This is another viral illness which affects the liver. It is transmitted through bodily fluids such as blood, during sex or when receiving a tattoo or being exposed to a contaminated needle. Hepatitis B is now considered a routine vaccination and many Australians under 30 have had this as part of the standard vaccine schedule. This vaccination is also recommended for most South American travellers.
  • Yellow Fever
    Some regions of South America have mosquitoes which carry the yellow fever virus. If you are travelling to these regions and will be exposed to mosquitoes, you will be recommended to receive a yellow fever vaccination. The vaccination is required to enter some South American countries and is also needed to return to Australia after visiting some South American countries. It can only be given at centres authorised to provide the vaccination.
  • Typhoid
    This bacterial illness is transmitted through contaminated water or food. It occurs in developing countries more frequently and you may be recommended to receive one if you are travelling to a developing South American country.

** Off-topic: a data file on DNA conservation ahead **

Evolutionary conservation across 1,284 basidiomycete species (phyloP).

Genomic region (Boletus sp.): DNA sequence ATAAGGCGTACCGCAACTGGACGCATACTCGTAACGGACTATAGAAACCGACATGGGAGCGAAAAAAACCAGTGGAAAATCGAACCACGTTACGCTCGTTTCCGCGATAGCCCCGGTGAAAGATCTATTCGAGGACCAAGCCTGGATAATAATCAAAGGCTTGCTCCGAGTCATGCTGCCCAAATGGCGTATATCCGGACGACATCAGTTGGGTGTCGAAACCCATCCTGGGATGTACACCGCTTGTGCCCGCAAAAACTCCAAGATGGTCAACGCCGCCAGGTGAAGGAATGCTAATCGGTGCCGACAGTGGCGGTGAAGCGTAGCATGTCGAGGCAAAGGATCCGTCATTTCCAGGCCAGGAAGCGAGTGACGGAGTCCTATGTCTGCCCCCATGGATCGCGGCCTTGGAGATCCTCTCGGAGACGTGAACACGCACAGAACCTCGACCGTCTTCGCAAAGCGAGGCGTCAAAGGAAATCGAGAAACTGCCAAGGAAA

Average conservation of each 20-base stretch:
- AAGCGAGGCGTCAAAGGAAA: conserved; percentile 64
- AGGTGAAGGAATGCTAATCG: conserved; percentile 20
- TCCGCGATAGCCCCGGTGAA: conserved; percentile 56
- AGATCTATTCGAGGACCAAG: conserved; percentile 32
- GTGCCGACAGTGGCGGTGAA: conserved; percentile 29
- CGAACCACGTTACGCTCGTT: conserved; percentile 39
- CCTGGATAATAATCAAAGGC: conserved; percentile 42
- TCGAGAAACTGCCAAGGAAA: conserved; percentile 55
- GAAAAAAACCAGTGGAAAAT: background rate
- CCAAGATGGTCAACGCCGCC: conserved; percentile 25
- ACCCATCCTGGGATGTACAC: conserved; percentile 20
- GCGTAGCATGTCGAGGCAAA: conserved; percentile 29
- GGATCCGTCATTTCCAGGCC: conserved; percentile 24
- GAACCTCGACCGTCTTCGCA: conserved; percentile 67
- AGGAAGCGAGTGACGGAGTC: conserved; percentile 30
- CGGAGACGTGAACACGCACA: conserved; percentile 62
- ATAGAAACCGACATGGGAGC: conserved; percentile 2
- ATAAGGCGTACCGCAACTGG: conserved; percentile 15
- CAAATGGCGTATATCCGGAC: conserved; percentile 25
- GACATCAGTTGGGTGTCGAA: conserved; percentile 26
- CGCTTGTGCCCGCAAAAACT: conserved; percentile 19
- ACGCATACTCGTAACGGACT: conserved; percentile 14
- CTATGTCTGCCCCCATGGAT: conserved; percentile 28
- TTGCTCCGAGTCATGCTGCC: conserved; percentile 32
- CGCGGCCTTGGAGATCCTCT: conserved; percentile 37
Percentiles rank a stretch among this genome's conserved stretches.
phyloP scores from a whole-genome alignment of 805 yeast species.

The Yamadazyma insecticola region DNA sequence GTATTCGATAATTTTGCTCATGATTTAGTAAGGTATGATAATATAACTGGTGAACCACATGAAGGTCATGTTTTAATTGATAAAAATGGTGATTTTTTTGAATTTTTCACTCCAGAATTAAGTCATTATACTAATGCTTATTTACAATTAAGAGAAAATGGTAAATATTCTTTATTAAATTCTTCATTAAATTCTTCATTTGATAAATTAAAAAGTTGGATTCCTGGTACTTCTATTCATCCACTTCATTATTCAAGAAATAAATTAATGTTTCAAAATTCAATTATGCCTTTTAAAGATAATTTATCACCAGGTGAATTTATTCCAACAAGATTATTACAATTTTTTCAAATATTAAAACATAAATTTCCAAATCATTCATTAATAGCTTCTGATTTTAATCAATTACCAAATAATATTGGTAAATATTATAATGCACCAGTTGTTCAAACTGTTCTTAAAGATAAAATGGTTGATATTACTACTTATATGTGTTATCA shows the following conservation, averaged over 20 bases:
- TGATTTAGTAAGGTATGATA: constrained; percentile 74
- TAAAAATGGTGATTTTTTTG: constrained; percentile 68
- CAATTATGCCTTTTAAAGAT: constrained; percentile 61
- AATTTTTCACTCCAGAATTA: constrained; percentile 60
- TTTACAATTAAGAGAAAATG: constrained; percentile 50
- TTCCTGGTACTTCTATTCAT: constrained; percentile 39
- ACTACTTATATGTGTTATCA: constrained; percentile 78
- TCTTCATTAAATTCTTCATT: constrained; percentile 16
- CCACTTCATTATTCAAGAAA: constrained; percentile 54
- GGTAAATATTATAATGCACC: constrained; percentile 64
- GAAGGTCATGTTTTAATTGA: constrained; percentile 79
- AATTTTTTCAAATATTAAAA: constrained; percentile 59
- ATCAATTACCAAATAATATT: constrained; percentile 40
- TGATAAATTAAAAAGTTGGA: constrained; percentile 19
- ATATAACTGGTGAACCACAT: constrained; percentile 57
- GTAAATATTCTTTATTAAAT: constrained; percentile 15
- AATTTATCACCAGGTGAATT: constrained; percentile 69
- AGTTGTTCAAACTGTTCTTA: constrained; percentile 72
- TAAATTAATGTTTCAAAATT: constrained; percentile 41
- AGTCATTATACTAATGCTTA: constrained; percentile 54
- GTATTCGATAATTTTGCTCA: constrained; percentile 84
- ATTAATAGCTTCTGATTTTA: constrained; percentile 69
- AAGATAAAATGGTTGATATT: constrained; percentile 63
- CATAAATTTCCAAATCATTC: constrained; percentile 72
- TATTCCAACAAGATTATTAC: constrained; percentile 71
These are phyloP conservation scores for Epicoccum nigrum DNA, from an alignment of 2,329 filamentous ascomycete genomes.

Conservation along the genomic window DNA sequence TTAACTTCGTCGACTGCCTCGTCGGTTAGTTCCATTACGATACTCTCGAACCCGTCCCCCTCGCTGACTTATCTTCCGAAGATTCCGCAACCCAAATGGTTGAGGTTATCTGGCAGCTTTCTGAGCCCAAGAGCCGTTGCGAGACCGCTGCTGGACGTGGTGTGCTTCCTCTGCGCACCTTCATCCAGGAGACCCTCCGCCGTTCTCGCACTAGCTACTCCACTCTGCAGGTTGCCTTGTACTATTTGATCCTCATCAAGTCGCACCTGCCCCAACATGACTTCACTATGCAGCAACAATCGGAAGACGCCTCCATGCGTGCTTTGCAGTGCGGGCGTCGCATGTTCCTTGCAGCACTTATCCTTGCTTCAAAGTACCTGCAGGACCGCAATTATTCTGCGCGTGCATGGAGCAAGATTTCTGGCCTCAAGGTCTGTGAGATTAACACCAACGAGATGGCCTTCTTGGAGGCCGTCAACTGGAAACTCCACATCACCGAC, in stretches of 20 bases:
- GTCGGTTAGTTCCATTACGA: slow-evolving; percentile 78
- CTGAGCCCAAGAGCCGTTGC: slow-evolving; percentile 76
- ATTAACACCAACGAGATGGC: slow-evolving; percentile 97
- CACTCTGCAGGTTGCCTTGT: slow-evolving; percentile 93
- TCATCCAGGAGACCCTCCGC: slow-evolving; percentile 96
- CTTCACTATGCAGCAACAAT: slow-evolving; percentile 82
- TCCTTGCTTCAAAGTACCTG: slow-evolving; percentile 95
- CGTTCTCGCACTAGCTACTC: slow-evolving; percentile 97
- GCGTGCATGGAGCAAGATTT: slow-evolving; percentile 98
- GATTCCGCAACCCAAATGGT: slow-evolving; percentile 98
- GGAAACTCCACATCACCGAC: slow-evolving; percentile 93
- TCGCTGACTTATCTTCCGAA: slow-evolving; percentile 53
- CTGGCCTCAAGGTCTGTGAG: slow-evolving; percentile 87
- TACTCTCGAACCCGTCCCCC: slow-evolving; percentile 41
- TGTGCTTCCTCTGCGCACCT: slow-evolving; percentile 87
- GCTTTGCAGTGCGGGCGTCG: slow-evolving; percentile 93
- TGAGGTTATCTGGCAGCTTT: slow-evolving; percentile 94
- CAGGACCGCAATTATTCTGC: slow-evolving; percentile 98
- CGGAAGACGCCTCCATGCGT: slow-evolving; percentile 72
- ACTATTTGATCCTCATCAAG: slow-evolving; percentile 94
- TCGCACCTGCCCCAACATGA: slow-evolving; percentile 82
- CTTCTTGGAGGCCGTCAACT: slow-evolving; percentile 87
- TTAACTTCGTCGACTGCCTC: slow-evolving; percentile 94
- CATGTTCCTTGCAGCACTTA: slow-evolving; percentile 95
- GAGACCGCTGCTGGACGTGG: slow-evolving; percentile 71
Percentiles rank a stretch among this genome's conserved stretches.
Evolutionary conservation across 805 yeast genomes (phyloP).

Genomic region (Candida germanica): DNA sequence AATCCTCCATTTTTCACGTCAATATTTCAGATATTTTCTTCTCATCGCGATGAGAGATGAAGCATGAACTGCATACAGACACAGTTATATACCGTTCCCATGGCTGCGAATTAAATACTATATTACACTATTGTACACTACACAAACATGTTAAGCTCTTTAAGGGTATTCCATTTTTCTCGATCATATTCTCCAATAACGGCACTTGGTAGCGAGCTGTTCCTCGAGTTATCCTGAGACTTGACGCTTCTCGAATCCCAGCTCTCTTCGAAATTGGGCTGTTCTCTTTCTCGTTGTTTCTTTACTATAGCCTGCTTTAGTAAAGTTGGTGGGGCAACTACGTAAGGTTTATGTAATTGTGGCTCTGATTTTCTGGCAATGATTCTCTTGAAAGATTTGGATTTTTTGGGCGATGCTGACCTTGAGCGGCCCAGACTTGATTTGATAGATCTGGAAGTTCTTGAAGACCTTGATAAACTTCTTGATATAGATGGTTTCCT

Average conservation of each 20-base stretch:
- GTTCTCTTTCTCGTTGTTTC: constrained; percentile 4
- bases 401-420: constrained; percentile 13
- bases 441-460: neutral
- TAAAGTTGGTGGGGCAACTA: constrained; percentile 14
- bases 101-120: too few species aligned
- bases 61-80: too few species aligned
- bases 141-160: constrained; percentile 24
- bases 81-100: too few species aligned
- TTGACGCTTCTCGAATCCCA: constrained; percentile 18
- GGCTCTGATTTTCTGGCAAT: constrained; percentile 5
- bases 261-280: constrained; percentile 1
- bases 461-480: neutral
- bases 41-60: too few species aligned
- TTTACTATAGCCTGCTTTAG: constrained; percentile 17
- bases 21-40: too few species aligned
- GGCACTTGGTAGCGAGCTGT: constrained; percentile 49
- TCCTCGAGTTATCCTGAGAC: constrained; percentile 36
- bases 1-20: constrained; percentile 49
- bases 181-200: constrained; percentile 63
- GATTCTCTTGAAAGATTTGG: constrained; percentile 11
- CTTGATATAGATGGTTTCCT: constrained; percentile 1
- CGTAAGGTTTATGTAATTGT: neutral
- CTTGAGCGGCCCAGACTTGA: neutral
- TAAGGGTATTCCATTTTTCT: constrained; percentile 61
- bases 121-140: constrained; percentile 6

• Cholera
    A cholera vaccination is not typically recommended for travel to South America. The cholera vaccination has been shown to reduce the risk of travellers’ diarrhoea for a limited time after vaccination. For this reason, it may be advised for people with underlying medical conditions. Following safe food and water guidelines and hand washing will reduce risk of infection from this and other food and water borne diseases.
  • Rabies
    This is a fatal viral illness that is transmitted by the bite or scratch of an infected mammal. You may be recommended to receive a rabies vaccine prior to travel depending on risk. Please note if you have not had prior rabies vaccinations, post exposure treatment may require a blood product. This blood product is difficult to obtain in South America and in some cases, patients may need to be flown to the USA to receive it.

Other Routine Vaccinations Recommended for South America

The following vaccinations for South America may be given depending on your prior immunisation status, where you are travelling, and whether a booster is warranted or not. Your travel doctor will help you determine this.

  • MMR